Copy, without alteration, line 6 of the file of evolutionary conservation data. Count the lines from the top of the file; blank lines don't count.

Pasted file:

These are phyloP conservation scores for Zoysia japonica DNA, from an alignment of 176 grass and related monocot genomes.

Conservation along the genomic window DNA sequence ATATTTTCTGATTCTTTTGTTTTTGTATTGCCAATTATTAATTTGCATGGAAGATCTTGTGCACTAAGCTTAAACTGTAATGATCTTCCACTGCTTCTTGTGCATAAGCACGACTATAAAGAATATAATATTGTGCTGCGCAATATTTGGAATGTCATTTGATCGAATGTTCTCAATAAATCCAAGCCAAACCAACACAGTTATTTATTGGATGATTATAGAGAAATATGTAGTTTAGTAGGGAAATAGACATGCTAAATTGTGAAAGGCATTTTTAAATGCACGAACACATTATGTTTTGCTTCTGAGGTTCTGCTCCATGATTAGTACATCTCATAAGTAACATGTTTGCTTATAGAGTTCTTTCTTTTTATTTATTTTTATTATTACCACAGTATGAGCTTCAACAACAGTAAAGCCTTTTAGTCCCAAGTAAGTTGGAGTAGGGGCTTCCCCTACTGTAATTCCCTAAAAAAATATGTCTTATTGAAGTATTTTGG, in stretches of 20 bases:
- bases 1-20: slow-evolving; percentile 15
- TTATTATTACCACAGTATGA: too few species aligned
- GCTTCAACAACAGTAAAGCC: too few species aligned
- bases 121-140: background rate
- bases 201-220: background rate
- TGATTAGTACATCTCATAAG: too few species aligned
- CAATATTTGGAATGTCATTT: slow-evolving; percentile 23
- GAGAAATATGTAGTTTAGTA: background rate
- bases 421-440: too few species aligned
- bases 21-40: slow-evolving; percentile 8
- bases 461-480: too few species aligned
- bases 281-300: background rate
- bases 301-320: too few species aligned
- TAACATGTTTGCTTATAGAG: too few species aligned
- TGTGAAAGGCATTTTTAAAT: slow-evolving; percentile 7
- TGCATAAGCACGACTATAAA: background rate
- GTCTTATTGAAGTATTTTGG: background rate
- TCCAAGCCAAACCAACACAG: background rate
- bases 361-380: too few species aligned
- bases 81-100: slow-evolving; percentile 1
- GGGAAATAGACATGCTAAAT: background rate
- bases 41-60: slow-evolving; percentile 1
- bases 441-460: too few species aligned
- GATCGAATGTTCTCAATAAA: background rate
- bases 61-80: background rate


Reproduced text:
- bases 121-140: background rate